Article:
Appreciating Little Village: A Humble Supergroup

As supergroups go, Little Village may not get the love it deserves. It did come and go pretty quickly, lasting for just over a year, but the alchemy was definitely there.

For songwriting chops and musicianship, it’d be kinda hard to beat Ry Cooder (guitar, vocals), John Hiatt (guitar, piano, vocals), Nick Lowe (bass, vocals), and Jim Keltner (drums). Each of the group’s members worked on Hiatt’s 1987 album Bring The Family, and formed in 1991 while on a break from their own musical projects. In fact, they were originally going to call the band Hiatus, in keeping with their self-effacing point-of-view, but eventually settled on Little Village, an apparent reference to a profane in-studio monologue by Sonny Boy Williamson II, on a Chess reissue album Bummer Road.

Hiatt and Lowe, especially, had earned a reputation for crafting intelligent, clever lyrics, where Cooder and Keltner were celebrated as “musicians’ musicians.” The four members of Little Village brought their diverse backgrounds and talents to the table, creating a sound that was rooted in rock and roll but also drew from blues, country, and folk influences.

Little Village’s self-titled, Grammy-nominated debut album was released in 1992 and was embraced by critics if not the general record-buying public. The album featured a mix of original songs and covers of classic rock and roll tunes, all imbued with the band’s unique blend of musicianship and storytelling. Although all songs are credited to all four group members, Hiatt sang all but three, with two sung by Lowe and one by Cooder.  Standout tracks included “Don’t Bug Me When I’m Working,” a bluesy rocker that showcased Hiatt’s gritty vocals and the band’s tight musicianship, and “She Loves My Automobile,” a humorous ode to the joys of driving fast cars. And “Solar Sex Panel” is a particularly good example of their cheeky wordplay.


hair of rock merch

Little Village toured in support of the album, playing to enthusiastic crowds across the country. Their live shows were known for their high-energy performances and tight musicianship, as well as the band members’ playful banter and sense of camaraderie.

Unfortunately, the band members eventually went their separate ways after a little more than a year. Nick Lowe said “Little Village was really good fun. Unfortunately, the record we did was no good. I suppose on some level, it worked, but Warner Brothers kind of gave us too much time to do it.” For our part, we think Mr. Lowe was being too hard on the band. While it lasted, it genuinely cooked. And the songs do stand the test of time as classic examples of finely-crafted, roots-flavored rock.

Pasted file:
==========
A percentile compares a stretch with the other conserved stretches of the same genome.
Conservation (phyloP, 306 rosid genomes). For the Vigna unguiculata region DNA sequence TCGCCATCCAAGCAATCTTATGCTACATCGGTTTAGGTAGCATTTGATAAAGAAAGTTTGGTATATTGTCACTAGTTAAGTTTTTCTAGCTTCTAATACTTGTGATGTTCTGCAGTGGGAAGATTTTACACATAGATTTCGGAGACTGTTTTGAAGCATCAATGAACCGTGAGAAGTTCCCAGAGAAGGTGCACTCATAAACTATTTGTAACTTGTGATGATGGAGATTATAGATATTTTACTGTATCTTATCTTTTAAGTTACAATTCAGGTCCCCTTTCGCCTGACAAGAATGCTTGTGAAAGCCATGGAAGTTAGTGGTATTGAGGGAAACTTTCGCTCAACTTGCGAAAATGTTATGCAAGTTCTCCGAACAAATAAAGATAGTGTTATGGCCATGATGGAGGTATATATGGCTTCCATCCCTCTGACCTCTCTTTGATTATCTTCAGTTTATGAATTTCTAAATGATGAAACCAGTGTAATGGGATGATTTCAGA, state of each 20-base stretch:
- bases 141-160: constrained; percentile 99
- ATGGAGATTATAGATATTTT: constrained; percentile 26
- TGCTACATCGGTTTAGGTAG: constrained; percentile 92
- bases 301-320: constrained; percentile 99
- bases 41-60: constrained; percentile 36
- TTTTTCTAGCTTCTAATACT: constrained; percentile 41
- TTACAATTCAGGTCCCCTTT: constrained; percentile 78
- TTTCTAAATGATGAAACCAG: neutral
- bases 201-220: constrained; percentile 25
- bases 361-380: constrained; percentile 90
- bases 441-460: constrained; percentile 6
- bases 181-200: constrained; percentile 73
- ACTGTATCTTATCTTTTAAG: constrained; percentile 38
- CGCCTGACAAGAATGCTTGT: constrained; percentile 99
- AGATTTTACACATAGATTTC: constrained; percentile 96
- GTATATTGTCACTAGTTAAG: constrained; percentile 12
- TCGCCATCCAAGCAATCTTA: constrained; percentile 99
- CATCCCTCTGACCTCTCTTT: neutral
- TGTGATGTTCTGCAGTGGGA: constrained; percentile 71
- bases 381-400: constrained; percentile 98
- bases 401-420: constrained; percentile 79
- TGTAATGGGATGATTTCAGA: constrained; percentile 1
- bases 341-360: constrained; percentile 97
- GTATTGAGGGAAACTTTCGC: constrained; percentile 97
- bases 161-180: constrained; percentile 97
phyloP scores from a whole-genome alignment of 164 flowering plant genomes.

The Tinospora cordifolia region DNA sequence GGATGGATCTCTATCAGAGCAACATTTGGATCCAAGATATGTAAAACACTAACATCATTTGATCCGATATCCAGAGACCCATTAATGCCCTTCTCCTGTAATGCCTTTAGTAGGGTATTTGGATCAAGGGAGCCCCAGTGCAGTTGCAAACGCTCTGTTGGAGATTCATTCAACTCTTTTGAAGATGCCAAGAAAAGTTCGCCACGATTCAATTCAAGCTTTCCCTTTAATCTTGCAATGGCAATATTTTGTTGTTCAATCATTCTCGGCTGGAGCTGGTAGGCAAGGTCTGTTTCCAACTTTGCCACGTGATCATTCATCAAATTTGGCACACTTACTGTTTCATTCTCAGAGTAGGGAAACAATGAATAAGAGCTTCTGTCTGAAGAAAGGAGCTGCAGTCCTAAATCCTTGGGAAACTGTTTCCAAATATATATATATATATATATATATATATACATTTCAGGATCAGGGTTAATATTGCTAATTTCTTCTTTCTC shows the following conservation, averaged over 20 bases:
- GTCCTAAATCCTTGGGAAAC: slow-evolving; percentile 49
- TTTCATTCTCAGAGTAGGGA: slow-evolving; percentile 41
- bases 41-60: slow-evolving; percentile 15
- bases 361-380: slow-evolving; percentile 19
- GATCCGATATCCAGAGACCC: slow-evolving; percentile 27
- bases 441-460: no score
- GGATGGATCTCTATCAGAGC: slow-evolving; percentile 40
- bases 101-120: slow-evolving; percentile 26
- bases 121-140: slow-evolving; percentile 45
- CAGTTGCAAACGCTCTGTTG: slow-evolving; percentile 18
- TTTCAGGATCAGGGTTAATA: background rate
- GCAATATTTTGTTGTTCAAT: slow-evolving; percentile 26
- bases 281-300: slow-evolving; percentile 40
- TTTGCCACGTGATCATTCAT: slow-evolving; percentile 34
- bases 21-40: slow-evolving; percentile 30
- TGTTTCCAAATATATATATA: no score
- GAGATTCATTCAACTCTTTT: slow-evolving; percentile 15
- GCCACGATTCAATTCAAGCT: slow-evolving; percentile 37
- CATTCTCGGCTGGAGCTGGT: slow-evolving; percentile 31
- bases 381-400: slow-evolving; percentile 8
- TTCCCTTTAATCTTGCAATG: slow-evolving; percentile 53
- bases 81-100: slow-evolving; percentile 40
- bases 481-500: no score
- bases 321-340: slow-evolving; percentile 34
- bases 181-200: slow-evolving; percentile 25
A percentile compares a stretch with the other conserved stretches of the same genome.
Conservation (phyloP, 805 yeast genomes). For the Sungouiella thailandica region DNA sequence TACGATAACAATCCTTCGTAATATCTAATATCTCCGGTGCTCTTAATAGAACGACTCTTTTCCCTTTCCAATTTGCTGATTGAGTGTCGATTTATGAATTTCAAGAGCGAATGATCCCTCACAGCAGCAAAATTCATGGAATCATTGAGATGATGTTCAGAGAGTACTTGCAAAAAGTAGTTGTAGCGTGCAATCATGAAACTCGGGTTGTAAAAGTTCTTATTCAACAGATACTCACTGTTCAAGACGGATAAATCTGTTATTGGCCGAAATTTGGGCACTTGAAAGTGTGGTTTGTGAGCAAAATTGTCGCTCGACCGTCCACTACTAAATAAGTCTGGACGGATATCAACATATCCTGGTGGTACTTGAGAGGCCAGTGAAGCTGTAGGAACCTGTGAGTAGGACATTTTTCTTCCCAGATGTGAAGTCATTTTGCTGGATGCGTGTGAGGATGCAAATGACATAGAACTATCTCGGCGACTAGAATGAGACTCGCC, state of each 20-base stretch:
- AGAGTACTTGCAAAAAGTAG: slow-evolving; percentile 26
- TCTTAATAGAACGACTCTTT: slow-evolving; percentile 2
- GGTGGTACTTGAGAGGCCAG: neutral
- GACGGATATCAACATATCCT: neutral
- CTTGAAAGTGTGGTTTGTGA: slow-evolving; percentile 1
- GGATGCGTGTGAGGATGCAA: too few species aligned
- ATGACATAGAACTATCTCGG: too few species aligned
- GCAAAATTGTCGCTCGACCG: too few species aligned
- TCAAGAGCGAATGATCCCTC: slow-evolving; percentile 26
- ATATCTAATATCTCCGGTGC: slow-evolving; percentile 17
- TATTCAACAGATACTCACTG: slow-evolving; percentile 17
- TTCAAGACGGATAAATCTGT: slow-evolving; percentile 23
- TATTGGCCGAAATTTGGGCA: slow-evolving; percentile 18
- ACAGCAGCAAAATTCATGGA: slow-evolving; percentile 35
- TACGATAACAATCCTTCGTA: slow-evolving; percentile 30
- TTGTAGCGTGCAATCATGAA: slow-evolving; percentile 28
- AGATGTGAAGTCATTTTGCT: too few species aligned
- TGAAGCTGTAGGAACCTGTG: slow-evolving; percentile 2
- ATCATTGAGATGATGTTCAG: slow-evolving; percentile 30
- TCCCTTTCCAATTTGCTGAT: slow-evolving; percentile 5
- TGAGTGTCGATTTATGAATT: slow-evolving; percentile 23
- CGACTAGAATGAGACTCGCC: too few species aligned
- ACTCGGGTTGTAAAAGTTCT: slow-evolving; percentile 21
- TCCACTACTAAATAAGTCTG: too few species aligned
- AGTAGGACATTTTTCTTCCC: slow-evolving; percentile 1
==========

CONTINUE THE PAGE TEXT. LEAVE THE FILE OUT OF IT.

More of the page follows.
-The CS Team

Photo: Fair Use image of the Little Village album cover

PS. We first ran this post in 2023, but figured the band could always use a little more love.

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6 comments on “Appreciating Little Village: A Humble Supergroup

  1. Little Village’s self-titled (and sole) album is one of my favorites of all time. Each song is a gem and the track order is excellent. The chemistry of the four group members is amazing. I don’t know why Nick Lowe’s assessment of the album was so negative. I wish I had the opportunity to see them live. (I bought a bootleg live CD but the sound quality was awful.) Thanks for highlighting the group with this article!

  2. Excellent record! Saw them live in New Haven Ct and it was smokin!

  3. if you compare it to Lowe’s best output – Nick the Knife, Pinker and Prouder, Impossible Bird, Dig my Mood, you might understand his view. The track that Lowe, Cooder and Keltner recorded with John Lee Hooker on Mr Lucky is, however, magnificent.

  4. Little Village suffered under from Souther Hillman Furay Band syndrome . Its a wonderful idea on paper , the songs are pretty good and the live shows are fun . When it comes to that permanent document known as ” the album ” there was an element missing that makes a record stand up and stand out . Its hard to make a business deal sound like an organic relationship . Its missing that sparkle . None of them needed to hang their hat on this one anyway .

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